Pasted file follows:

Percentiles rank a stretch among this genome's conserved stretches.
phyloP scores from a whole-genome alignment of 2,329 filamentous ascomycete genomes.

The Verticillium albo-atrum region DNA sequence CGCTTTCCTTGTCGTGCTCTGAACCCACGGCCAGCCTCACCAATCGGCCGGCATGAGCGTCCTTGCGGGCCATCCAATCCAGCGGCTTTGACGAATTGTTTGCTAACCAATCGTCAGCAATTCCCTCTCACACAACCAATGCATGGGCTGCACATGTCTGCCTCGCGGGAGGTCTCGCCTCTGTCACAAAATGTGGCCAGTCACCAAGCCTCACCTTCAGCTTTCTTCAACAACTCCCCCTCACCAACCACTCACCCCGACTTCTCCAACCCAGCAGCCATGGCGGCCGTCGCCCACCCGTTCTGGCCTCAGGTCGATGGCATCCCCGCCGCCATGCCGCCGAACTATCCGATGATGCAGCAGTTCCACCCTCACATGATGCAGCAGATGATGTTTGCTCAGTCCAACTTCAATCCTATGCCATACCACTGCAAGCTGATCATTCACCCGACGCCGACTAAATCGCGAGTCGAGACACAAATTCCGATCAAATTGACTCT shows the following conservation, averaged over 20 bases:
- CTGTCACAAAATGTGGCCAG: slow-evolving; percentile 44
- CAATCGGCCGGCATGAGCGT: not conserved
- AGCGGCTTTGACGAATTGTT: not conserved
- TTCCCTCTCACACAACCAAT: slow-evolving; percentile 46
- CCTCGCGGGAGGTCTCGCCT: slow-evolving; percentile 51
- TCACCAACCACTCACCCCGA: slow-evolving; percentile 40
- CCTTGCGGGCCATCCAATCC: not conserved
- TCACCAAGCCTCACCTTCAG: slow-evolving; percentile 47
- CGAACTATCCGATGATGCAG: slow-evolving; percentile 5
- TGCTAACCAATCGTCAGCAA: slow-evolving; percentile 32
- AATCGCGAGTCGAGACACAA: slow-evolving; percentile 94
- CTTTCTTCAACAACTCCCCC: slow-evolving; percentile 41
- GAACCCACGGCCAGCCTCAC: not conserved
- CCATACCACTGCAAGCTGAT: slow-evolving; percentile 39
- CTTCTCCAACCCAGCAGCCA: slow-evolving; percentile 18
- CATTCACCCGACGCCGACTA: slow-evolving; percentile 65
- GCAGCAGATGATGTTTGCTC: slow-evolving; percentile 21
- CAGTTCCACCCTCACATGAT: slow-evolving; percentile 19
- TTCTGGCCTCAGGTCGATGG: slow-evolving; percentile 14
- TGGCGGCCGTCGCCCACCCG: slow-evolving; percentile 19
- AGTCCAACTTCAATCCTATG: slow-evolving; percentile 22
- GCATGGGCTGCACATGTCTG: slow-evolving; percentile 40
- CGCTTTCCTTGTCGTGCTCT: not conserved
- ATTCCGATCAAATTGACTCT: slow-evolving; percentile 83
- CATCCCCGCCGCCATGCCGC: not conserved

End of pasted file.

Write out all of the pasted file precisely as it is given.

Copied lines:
Percentiles rank a stretch among this genome's conserved stretches.
phyloP scores from a whole-genome alignment of 2,329 filamentous ascomycete genomes.

The Verticillium albo-atrum region DNA sequence CGCTTTCCTTGTCGTGCTCTGAACCCACGGCCAGCCTCACCAATCGGCCGGCATGAGCGTCCTTGCGGGCCATCCAATCCAGCGGCTTTGACGAATTGTTTGCTAACCAATCGTCAGCAATTCCCTCTCACACAACCAATGCATGGGCTGCACATGTCTGCCTCGCGGGAGGTCTCGCCTCTGTCACAAAATGTGGCCAGTCACCAAGCCTCACCTTCAGCTTTCTTCAACAACTCCCCCTCACCAACCACTCACCCCGACTTCTCCAACCCAGCAGCCATGGCGGCCGTCGCCCACCCGTTCTGGCCTCAGGTCGATGGCATCCCCGCCGCCATGCCGCCGAACTATCCGATGATGCAGCAGTTCCACCCTCACATGATGCAGCAGATGATGTTTGCTCAGTCCAACTTCAATCCTATGCCATACCACTGCAAGCTGATCATTCACCCGACGCCGACTAAATCGCGAGTCGAGACACAAATTCCGATCAAATTGACTCT shows the following conservation, averaged over 20 bases:
- CTGTCACAAAATGTGGCCAG: slow-evolving; percentile 44
- CAATCGGCCGGCATGAGCGT: not conserved
- AGCGGCTTTGACGAATTGTT: not conserved
- TTCCCTCTCACACAACCAAT: slow-evolving; percentile 46
- CCTCGCGGGAGGTCTCGCCT: slow-evolving; percentile 51
- TCACCAACCACTCACCCCGA: slow-evolving; percentile 40
- CCTTGCGGGCCATCCAATCC: not conserved
- TCACCAAGCCTCACCTTCAG: slow-evolving; percentile 47
- CGAACTATCCGATGATGCAG: slow-evolving; percentile 5
- TGCTAACCAATCGTCAGCAA: slow-evolving; percentile 32
- AATCGCGAGTCGAGACACAA: slow-evolving; percentile 94
- CTTTCTTCAACAACTCCCCC: slow-evolving; percentile 41
- GAACCCACGGCCAGCCTCAC: not conserved
- CCATACCACTGCAAGCTGAT: slow-evolving; percentile 39
- CTTCTCCAACCCAGCAGCCA: slow-evolving; percentile 18
- CATTCACCCGACGCCGACTA: slow-evolving; percentile 65
- GCAGCAGATGATGTTTGCTC: slow-evolving; percentile 21
- CAGTTCCACCCTCACATGAT: slow-evolving; percentile 19
- TTCTGGCCTCAGGTCGATGG: slow-evolving; percentile 14
- TGGCGGCCGTCGCCCACCCG: slow-evolving; percentile 19
- AGTCCAACTTCAATCCTATG: slow-evolving; percentile 22
- GCATGGGCTGCACATGTCTG: slow-evolving; percentile 40
- CGCTTTCCTTGTCGTGCTCT: not conserved
- ATTCCGATCAAATTGACTCT: slow-evolving; percentile 83
- CATCCCCGCCGCCATGCCGC: not conserved